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Part VI: Software Usability > Consistency and Conventions

Chapter 34. Consistency and Conventions

We are surrounded by user interfaces. The term may have gained currency through computer software, but every system and every piece of equipment that has users by definition has a user interface. As psychologist and former Apple Fellow Donald Norman has shown us (Norman 1988), we can learn a great deal about how to design and build better user interfaces for software simply by looking around us, by thinking about how the controls of common appliances, utensils, and tools make it easier or more difficult for us to use them.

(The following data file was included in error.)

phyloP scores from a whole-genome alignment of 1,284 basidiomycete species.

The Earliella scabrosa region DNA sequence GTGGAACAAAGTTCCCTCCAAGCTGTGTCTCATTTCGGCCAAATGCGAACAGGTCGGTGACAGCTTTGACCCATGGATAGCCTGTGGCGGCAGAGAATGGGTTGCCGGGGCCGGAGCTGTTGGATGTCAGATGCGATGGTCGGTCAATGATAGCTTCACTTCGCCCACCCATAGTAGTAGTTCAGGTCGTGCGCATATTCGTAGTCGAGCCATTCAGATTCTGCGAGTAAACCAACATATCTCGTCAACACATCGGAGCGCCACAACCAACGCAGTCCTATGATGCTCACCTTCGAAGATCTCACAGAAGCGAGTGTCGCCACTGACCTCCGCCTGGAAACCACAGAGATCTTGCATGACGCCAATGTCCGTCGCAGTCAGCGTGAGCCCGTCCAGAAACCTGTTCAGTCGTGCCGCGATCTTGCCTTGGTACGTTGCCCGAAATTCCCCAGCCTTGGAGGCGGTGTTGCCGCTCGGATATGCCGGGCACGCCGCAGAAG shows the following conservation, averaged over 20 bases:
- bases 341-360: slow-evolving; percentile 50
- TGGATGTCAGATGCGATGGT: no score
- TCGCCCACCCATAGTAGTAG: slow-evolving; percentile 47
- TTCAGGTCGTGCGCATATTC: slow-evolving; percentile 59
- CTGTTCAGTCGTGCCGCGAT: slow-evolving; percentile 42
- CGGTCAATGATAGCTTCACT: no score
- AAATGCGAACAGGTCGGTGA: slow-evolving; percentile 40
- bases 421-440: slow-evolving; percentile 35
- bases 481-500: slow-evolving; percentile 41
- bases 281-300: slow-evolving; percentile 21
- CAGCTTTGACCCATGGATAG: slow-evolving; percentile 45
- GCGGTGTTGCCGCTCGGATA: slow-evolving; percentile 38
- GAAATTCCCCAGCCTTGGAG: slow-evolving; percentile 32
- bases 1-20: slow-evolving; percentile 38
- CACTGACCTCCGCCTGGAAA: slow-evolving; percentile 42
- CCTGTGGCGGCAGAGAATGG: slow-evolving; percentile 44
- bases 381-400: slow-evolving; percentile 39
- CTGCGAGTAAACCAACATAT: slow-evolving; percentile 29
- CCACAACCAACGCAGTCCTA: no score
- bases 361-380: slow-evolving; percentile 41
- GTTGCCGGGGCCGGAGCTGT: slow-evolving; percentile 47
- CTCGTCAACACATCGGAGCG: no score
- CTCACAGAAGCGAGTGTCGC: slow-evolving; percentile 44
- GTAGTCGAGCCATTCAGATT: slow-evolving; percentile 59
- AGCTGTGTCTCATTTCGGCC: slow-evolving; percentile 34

Think about the last time you rented a car or borrowed one from somebody. Probably it was a different make or model from the one you usually drive. You slipped into the driver's seat, buckled up, and checked the mirrors. Then you drove off. The question is, how many seconds did it take for you to learn the user interface of this system? Did you attend a training workshop or view a video on how to use this particular car? Or were you able to figure it out on your own without having to read the manual?


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